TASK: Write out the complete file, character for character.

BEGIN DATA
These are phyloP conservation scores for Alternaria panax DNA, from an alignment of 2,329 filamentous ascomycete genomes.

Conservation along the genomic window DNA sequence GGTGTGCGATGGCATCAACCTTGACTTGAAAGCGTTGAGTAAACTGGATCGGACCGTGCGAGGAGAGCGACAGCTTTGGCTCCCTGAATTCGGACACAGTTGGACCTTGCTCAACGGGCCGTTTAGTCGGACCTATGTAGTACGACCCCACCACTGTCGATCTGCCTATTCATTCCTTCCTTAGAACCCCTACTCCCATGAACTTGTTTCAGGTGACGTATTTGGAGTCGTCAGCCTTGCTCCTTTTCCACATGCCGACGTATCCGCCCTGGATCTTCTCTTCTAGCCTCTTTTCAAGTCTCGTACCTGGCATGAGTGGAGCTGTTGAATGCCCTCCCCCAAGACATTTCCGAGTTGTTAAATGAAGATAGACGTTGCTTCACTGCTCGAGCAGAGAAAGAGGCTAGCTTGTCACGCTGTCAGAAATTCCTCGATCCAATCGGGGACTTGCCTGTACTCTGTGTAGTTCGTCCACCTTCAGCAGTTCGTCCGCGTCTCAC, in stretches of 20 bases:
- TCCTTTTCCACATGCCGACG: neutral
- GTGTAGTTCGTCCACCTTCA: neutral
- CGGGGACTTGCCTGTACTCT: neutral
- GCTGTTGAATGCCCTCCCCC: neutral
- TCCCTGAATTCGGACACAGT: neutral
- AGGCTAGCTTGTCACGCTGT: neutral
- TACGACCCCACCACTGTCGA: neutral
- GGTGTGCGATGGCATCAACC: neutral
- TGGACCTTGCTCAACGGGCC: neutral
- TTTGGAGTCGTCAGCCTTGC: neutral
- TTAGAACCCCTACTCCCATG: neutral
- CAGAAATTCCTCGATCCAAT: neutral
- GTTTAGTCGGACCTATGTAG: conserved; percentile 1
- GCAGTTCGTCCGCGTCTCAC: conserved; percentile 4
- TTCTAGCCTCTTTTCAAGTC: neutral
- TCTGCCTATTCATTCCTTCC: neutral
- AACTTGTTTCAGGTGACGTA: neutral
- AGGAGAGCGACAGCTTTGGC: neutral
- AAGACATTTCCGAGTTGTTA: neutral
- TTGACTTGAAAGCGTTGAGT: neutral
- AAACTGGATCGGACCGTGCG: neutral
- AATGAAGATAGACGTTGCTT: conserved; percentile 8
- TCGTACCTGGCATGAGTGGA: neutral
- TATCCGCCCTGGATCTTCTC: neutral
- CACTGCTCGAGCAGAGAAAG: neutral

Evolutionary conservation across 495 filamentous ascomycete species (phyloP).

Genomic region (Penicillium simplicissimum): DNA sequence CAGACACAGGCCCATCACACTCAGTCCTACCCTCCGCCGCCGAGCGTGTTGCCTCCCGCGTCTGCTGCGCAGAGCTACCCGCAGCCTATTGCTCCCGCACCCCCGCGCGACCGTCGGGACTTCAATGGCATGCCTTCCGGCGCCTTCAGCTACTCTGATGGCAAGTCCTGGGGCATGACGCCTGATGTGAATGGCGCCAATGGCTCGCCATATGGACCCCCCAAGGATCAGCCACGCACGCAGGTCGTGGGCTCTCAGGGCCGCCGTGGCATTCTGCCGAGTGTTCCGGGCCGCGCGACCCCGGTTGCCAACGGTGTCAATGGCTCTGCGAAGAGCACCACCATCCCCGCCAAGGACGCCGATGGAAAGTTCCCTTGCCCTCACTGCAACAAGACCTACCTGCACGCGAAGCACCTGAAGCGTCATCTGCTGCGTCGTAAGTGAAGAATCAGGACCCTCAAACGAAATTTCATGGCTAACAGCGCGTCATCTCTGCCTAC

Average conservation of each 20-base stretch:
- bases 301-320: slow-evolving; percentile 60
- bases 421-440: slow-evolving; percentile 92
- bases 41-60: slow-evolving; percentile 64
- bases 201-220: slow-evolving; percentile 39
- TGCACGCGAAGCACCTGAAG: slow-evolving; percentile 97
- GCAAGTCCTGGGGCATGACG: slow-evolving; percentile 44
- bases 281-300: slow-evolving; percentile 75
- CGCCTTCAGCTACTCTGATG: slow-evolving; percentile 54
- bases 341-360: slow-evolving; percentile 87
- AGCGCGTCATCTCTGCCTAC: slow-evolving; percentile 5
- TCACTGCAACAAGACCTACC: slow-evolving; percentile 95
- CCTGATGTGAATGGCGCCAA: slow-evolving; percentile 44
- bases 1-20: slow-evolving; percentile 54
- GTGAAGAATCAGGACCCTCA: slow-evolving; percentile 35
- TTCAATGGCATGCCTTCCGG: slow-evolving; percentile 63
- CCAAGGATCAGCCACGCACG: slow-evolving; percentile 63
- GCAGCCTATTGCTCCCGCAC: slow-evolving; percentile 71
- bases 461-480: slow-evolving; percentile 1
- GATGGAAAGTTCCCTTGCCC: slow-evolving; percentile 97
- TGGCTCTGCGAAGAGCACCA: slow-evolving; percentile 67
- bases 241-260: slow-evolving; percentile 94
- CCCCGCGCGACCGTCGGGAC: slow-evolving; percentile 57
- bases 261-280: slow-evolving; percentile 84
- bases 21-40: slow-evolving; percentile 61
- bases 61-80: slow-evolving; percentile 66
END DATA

These are phyloP conservation scores for Alternaria panax DNA, from an alignment of 2,329 filamentous ascomycete genomes.

Conservation along the genomic window DNA sequence GGTGTGCGATGGCATCAACCTTGACTTGAAAGCGTTGAGTAAACTGGATCGGACCGTGCGAGGAGAGCGACAGCTTTGGCTCCCTGAATTCGGACACAGTTGGACCTTGCTCAACGGGCCGTTTAGTCGGACCTATGTAGTACGACCCCACCACTGTCGATCTGCCTATTCATTCCTTCCTTAGAACCCCTACTCCCATGAACTTGTTTCAGGTGACGTATTTGGAGTCGTCAGCCTTGCTCCTTTTCCACATGCCGACGTATCCGCCCTGGATCTTCTCTTCTAGCCTCTTTTCAAGTCTCGTACCTGGCATGAGTGGAGCTGTTGAATGCCCTCCCCCAAGACATTTCCGAGTTGTTAAATGAAGATAGACGTTGCTTCACTGCTCGAGCAGAGAAAGAGGCTAGCTTGTCACGCTGTCAGAAATTCCTCGATCCAATCGGGGACTTGCCTGTACTCTGTGTAGTTCGTCCACCTTCAGCAGTTCGTCCGCGTCTCAC, in stretches of 20 bases:
- TCCTTTTCCACATGCCGACG: neutral
- GTGTAGTTCGTCCACCTTCA: neutral
- CGGGGACTTGCCTGTACTCT: neutral
- GCTGTTGAATGCCCTCCCCC: neutral
- TCCCTGAATTCGGACACAGT: neutral
- AGGCTAGCTTGTCACGCTGT: neutral
- TACGACCCCACCACTGTCGA: neutral
- GGTGTGCGATGGCATCAACC: neutral
- TGGACCTTGCTCAACGGGCC: neutral
- TTTGGAGTCGTCAGCCTTGC: neutral
- TTAGAACCCCTACTCCCATG: neutral
- CAGAAATTCCTCGATCCAAT: neutral
- GTTTAGTCGGACCTATGTAG: conserved; percentile 1
- GCAGTTCGTCCGCGTCTCAC: conserved; percentile 4
- TTCTAGCCTCTTTTCAAGTC: neutral
- TCTGCCTATTCATTCCTTCC: neutral
- AACTTGTTTCAGGTGACGTA: neutral
- AGGAGAGCGACAGCTTTGGC: neutral
- AAGACATTTCCGAGTTGTTA: neutral
- TTGACTTGAAAGCGTTGAGT: neutral
- AAACTGGATCGGACCGTGCG: neutral
- AATGAAGATAGACGTTGCTT: conserved; percentile 8
- TCGTACCTGGCATGAGTGGA: neutral
- TATCCGCCCTGGATCTTCTC: neutral
- CACTGCTCGAGCAGAGAAAG: neutral

Evolutionary conservation across 495 filamentous ascomycete species (phyloP).

Genomic region (Penicillium simplicissimum): DNA sequence CAGACACAGGCCCATCACACTCAGTCCTACCCTCCGCCGCCGAGCGTGTTGCCTCCCGCGTCTGCTGCGCAGAGCTACCCGCAGCCTATTGCTCCCGCACCCCCGCGCGACCGTCGGGACTTCAATGGCATGCCTTCCGGCGCCTTCAGCTACTCTGATGGCAAGTCCTGGGGCATGACGCCTGATGTGAATGGCGCCAATGGCTCGCCATATGGACCCCCCAAGGATCAGCCACGCACGCAGGTCGTGGGCTCTCAGGGCCGCCGTGGCATTCTGCCGAGTGTTCCGGGCCGCGCGACCCCGGTTGCCAACGGTGTCAATGGCTCTGCGAAGAGCACCACCATCCCCGCCAAGGACGCCGATGGAAAGTTCCCTTGCCCTCACTGCAACAAGACCTACCTGCACGCGAAGCACCTGAAGCGTCATCTGCTGCGTCGTAAGTGAAGAATCAGGACCCTCAAACGAAATTTCATGGCTAACAGCGCGTCATCTCTGCCTAC

Average conservation of each 20-base stretch:
- bases 301-320: slow-evolving; percentile 60
- bases 421-440: slow-evolving; percentile 92
- bases 41-60: slow-evolving; percentile 64
- bases 201-220: slow-evolving; percentile 39
- TGCACGCGAAGCACCTGAAG: slow-evolving; percentile 97
- GCAAGTCCTGGGGCATGACG: slow-evolving; percentile 44
- bases 281-300: slow-evolving; percentile 75
- CGCCTTCAGCTACTCTGATG: slow-evolving; percentile 54
- bases 341-360: slow-evolving; percentile 87
- AGCGCGTCATCTCTGCCTAC: slow-evolving; percentile 5
- TCACTGCAACAAGACCTACC: slow-evolving; percentile 95
- CCTGATGTGAATGGCGCCAA: slow-evolving; percentile 44
- bases 1-20: slow-evolving; percentile 54
- GTGAAGAATCAGGACCCTCA: slow-evolving; percentile 35
- TTCAATGGCATGCCTTCCGG: slow-evolving; percentile 63
- CCAAGGATCAGCCACGCACG: slow-evolving; percentile 63
- GCAGCCTATTGCTCCCGCAC: slow-evolving; percentile 71
- bases 461-480: slow-evolving; percentile 1
- GATGGAAAGTTCCCTTGCCC: slow-evolving; percentile 97
- TGGCTCTGCGAAGAGCACCA: slow-evolving; percentile 67
- bases 241-260: slow-evolving; percentile 94
- CCCCGCGCGACCGTCGGGAC: slow-evolving; percentile 57
- bases 261-280: slow-evolving; percentile 84
- bases 21-40: slow-evolving; percentile 61
- bases 61-80: slow-evolving; percentile 66